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View Full Version : Need an idiot-proof method for cooking yams/sweet potatoes


funky little lee
03-19-2015, 12:53 PM
OK, Easter is coming, and I'm doing the dinner. Nothing big, just a ham, green beans, rolls, and sweet potatoes. Everything else I can do, but sweet potatoes have become a nemesis to me. If I boil them they end up in shreds, if I fry them they don't cook through, I've never tried baking them but I can't imagine you can cut them into chunks if you do.

I'm good with the brown sugar-butter sauce to put on them, but how can I cook them so they're nice and tender but don't fall apart? Obviously there's something I don't know, so please, enlighten me!

August West
03-19-2015, 01:21 PM
Do you have access to a pressure cooker?

tenacious j
03-19-2015, 01:30 PM
unless you have one of those families who insist on sweetening sweet potatoes with marshmallows, pineapple, sugar, and other ghastly nastiness, you cannot possibly go wrong with roasting.

Do them whole, cut them in half and place flat side down on the tray, peel and dice to any size you like, whatever you want. Like I said, can't go wrong here.

For a crowd and with other sides, I'd suggest cutting them up so you don't cook a whole potato per person, maybe 1 per 2 people. Toss in a big bowl with enough olive oil to coat and some kosher salt and pepper. Spread them out on a big sheet pan. I line mine with foil to prevent stickage and make cleanup easy. Leave space between the potato pieces so they don't just steam themselves, and they have a chance to brown. Roast in a 400 degree F oven until done. If whole, that's an hour, bite size pieces take about 40 minutes and should be turned once during cooking.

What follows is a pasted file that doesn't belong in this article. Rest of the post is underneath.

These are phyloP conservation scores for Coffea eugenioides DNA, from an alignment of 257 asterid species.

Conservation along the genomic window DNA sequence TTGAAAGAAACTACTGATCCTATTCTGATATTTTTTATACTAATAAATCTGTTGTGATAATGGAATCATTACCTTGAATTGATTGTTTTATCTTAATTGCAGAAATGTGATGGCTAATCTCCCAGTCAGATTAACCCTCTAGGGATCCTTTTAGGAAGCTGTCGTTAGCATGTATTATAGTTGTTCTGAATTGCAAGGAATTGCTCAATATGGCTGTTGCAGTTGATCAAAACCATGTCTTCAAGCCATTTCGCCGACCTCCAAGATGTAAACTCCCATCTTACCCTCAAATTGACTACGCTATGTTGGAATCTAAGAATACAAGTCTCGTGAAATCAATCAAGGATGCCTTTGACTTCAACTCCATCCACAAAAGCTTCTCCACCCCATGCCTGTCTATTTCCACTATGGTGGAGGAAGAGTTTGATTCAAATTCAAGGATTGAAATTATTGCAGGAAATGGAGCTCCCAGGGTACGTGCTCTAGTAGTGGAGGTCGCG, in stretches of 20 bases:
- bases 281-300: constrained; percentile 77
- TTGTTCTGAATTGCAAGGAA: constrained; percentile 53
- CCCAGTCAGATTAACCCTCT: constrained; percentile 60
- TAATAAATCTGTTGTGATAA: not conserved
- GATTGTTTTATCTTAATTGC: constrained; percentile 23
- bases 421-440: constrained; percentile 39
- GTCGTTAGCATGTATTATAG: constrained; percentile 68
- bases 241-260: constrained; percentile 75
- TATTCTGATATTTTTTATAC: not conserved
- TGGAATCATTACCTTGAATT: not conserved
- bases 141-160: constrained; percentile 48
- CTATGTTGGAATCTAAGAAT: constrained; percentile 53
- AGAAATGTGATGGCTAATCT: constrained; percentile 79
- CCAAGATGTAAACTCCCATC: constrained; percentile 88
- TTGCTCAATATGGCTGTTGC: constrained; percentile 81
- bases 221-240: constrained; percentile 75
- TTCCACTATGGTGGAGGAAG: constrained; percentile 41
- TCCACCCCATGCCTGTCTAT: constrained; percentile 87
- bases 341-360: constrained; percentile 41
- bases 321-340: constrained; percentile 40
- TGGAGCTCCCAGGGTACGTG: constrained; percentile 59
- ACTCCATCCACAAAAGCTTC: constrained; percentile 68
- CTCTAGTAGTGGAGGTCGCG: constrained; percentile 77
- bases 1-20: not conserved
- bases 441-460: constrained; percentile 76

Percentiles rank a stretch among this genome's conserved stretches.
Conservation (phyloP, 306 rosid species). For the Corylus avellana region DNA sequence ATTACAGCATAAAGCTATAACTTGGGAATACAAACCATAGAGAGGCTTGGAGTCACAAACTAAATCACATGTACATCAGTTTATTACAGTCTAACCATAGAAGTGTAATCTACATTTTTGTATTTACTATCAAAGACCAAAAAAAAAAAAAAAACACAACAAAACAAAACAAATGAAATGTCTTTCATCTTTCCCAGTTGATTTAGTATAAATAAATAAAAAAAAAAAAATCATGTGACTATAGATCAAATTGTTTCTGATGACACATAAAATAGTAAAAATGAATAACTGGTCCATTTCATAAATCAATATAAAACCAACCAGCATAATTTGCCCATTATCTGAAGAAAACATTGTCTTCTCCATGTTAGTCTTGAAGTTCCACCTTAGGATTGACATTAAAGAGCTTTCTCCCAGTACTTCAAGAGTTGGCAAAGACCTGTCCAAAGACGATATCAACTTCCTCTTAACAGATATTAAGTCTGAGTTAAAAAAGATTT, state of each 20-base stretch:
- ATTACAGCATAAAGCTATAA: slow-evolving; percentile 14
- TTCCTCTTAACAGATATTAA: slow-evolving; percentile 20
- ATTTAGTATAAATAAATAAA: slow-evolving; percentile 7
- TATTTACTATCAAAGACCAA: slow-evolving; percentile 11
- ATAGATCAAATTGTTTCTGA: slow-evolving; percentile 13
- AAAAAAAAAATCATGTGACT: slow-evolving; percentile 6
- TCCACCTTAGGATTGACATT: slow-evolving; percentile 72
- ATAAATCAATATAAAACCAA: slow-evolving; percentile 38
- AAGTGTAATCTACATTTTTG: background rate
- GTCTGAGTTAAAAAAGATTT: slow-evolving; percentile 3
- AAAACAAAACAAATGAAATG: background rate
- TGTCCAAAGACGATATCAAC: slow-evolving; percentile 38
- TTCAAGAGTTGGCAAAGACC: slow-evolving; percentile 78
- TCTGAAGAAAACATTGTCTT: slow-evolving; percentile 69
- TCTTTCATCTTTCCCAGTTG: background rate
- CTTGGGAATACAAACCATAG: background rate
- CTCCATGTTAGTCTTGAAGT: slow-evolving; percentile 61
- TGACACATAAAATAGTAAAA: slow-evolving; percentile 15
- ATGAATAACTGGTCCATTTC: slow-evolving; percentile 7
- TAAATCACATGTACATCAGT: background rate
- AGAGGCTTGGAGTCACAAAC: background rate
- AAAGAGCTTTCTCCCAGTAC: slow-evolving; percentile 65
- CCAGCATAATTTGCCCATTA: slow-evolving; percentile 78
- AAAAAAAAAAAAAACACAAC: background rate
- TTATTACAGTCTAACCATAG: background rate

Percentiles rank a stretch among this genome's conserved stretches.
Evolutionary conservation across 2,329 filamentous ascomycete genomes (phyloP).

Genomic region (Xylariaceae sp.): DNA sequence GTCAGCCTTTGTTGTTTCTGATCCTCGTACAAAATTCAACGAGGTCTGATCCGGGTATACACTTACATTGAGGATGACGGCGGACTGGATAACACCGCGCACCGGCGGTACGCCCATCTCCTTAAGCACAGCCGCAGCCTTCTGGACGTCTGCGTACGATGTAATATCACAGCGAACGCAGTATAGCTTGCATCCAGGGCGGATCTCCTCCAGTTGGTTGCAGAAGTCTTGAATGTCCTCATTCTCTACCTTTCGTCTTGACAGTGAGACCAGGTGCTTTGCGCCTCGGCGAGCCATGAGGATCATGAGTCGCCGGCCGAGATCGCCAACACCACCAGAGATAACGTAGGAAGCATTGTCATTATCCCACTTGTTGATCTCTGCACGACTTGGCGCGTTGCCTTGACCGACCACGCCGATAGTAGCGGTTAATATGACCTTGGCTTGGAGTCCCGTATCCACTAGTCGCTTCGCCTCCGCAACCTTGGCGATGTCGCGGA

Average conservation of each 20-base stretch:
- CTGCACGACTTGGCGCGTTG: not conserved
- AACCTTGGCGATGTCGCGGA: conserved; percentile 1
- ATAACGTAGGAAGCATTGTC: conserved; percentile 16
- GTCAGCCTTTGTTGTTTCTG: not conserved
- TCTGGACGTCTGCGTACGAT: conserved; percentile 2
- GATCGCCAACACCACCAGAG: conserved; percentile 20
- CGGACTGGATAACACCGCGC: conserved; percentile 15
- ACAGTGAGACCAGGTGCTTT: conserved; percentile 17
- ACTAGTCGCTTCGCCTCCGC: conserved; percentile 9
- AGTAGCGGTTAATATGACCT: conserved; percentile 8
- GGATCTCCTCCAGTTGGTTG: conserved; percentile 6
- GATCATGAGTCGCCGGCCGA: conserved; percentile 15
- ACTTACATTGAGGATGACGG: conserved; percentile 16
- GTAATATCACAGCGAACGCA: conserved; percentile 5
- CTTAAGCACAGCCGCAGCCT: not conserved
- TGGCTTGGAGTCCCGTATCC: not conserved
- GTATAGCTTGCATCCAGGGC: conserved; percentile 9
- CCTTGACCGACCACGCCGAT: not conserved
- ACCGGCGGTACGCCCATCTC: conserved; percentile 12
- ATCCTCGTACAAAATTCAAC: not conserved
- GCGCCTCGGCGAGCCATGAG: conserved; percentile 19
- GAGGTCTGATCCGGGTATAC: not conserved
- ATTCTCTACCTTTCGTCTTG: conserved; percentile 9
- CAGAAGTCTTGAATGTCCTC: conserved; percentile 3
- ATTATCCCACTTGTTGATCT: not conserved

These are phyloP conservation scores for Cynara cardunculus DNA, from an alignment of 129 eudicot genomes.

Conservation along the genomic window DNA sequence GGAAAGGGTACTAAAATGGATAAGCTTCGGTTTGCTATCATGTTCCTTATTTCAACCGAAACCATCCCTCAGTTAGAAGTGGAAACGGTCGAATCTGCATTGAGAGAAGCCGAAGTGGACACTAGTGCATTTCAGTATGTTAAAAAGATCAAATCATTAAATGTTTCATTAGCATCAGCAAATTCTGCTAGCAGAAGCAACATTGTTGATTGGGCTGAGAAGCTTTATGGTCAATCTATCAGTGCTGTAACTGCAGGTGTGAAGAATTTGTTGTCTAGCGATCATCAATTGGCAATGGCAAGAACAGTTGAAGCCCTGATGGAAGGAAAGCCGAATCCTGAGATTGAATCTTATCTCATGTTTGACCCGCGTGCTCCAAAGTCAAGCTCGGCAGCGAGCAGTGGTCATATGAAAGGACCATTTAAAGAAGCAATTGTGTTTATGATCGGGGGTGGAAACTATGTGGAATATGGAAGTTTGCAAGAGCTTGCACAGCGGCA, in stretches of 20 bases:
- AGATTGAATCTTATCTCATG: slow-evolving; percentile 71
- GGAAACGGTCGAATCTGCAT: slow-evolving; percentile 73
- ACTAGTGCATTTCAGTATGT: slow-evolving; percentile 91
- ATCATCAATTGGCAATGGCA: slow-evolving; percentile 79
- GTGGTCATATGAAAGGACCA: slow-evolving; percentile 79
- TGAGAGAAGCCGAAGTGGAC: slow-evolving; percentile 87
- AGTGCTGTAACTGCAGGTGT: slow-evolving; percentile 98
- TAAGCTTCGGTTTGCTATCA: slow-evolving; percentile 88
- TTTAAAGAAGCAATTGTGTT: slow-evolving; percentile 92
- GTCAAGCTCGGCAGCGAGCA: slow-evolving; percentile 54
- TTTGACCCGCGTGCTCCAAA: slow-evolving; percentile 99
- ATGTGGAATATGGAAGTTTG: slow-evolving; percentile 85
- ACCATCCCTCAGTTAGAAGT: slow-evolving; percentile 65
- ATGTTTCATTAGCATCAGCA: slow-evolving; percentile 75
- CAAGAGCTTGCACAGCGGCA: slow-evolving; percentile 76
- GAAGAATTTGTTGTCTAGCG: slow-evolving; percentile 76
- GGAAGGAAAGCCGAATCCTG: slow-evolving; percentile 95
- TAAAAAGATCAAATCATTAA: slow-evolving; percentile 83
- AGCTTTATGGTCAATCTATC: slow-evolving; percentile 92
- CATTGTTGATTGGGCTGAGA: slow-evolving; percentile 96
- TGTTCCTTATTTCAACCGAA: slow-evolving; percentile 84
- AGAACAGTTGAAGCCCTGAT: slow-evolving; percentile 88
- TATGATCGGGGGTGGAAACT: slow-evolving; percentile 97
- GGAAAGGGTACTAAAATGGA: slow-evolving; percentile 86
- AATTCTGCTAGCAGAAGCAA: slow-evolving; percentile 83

Stick a fork in them every once in a while after the 30 minute mark to ensure you don't cook too long, but a few extra minutes won't hurt if you get busy on another course or drinking wine.

They will turn out caramelized and brown, and delicious, and are super simple to make.

DCnDC
03-19-2015, 01:31 PM
NM (ninja'd!)

ZipperJJ
03-19-2015, 01:49 PM
Use sweet potatoes, because yams are fucking hard as rocks!

Lemur866
03-19-2015, 02:58 PM
Roasting is absolutely the only way to go, just like you roast a potato. You can just wash them, trim off any gross parts, and put them in the oven skin-on either whole or cut in half. No seasoning, no salt, no oil, no nothing. Make sure to put them on a baking dish or tray or foil sheet or something because they sometimes leak sugar syrup and that will burn if it drips on the oven. When they're soft (about an hour or so), take them out and dump them in a bowl and serve. You can eat the skin (again, just like a potato), but I don't like to. The skin just comes right off with your fingers when they're done, your guests can do it at the plate. They are pretty forgiving, cook them longer and they just get a little more done.

Roasting is the best method because (unlike boiling) they get concentrated rather than diluted. You don't need any sort of sauce or topping, they're sweet as candy already. Adding marshmallows or brown sugar pushes them into dessert-level sweetness. This assumes we're talking the orange ones. The yellow varieties are kinda meh, I'd rather either have either a regular potato or an really sweet orange one.

Chefguy
03-19-2015, 04:08 PM